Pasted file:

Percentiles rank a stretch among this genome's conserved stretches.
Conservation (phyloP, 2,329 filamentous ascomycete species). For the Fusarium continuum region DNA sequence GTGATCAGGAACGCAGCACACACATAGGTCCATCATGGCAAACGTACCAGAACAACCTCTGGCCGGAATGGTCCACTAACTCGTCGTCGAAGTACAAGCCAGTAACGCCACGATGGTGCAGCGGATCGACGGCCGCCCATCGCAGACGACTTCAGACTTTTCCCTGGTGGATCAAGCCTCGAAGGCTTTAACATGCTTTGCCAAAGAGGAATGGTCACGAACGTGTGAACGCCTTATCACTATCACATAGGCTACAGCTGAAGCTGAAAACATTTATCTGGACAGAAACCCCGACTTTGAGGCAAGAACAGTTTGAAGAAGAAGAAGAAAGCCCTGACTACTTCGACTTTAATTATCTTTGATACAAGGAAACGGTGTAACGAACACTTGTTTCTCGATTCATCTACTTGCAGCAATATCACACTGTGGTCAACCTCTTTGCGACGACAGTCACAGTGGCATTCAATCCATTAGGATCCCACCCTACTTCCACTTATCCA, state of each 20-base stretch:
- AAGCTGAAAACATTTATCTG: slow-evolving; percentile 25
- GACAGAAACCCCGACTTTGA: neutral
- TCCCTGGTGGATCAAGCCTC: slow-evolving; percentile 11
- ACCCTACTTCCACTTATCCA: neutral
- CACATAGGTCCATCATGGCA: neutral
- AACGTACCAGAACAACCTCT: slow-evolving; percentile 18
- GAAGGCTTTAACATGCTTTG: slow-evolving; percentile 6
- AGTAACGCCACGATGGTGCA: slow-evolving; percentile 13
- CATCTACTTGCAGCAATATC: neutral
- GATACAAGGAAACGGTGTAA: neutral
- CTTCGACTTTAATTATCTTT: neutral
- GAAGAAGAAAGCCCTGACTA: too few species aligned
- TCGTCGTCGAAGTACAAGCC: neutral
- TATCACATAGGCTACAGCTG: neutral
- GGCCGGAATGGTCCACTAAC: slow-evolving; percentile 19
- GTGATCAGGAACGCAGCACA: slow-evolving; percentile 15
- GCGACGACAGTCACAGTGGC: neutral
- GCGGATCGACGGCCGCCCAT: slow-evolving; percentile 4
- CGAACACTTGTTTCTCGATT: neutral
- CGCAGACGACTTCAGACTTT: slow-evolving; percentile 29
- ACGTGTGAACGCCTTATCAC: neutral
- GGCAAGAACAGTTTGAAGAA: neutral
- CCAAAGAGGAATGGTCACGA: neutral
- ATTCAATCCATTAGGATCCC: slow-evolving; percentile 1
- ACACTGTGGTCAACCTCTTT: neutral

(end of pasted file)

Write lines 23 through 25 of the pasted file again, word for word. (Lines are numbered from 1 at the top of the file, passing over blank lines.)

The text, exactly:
- ACGTGTGAACGCCTTATCAC: neutral
- GGCAAGAACAGTTTGAAGAA: neutral
- CCAAAGAGGAATGGTCACGA: neutral